Forestry activities

The Community would entrust wood cutting activities and the transportation of the logs to the place of loading upon local woodcutters who worked in teams.
Each team had a boy, šcotón, in charge of the drinking water supplies, who used to carry a special cask, barìza, on his shoulder with a curved stick , named bìgol.

The first step when felling a tree, is to determine the direction it should fall to prevent damages to neighbouring trees.
A wedge-shaped cut, tàpa, was made with the axe, manèra da roesà, to guide the direction of the tree fall.
A back cut was made with the saw, siòn, on the trunk, leaving a small part of trunk intact as a hinge to guide the tree's fall.
With the help of special wedges, the tree was felled in the planned direction.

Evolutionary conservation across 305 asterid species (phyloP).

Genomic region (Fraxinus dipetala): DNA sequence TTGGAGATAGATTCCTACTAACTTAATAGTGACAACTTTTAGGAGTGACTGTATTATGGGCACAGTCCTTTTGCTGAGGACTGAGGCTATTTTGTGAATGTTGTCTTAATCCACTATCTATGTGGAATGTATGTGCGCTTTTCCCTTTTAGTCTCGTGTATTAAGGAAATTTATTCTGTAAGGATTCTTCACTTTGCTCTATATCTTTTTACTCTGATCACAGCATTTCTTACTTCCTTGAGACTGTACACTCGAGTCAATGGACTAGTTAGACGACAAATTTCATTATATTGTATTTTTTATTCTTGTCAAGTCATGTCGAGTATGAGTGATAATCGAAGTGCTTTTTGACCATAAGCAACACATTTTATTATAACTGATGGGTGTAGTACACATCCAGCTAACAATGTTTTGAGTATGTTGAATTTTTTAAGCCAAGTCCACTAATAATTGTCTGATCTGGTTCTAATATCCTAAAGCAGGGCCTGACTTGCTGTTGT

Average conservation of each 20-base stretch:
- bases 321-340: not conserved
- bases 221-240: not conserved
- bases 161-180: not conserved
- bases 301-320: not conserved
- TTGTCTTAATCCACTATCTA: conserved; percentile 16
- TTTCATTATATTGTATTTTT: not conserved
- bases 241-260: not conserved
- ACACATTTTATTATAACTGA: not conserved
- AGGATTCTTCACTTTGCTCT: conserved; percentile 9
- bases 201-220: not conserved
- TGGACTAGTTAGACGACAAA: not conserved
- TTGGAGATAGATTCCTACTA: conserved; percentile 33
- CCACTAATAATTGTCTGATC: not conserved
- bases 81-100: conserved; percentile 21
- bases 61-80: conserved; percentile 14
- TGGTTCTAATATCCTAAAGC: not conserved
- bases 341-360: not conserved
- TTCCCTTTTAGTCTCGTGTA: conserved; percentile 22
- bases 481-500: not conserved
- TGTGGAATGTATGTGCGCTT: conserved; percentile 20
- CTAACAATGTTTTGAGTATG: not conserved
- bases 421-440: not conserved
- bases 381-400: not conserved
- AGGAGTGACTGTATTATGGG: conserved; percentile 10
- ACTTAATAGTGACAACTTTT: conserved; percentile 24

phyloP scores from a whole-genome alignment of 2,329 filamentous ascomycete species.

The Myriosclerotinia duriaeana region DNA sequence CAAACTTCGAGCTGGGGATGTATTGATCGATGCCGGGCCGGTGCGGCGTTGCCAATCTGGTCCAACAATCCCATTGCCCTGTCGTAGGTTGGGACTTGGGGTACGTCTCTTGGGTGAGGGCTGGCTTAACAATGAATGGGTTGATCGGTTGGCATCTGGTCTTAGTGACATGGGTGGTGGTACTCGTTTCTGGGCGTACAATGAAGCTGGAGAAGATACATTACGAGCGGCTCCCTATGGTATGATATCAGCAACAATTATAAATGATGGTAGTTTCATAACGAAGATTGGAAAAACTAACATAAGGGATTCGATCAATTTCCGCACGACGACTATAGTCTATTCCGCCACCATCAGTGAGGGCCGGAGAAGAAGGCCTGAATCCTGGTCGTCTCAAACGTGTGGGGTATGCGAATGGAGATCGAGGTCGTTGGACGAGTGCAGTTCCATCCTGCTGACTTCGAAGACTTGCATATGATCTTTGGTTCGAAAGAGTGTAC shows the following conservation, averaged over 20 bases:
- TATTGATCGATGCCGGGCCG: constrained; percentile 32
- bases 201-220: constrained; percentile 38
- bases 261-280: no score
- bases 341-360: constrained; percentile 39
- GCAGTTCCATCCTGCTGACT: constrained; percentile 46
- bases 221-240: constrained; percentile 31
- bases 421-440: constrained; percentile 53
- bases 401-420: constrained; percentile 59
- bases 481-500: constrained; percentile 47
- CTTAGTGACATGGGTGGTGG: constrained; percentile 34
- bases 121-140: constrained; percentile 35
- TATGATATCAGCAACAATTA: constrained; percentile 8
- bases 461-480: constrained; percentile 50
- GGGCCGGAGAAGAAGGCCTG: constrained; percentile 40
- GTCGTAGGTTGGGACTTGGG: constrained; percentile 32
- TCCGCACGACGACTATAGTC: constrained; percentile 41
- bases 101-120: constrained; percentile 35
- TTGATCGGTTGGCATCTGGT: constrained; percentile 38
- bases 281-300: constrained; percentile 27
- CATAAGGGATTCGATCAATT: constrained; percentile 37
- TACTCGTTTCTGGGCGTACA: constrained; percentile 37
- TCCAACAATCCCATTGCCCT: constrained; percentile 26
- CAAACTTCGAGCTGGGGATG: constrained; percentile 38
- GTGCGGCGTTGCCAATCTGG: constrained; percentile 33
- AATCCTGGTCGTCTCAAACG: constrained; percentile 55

Delimbing was performed with the axe, manèra da dramà.

The trunk was cat into usable logs; lengths depended on the intended use: firewood or commercial.
The trunk was barked with the axe, manèra da šcorzà, turned upside down with the help of a small hoe, zapìn, and trimmed at the two ends with another axe, manèra da pironà.

Though performed with modern tools, the same ancient techniques are being used today.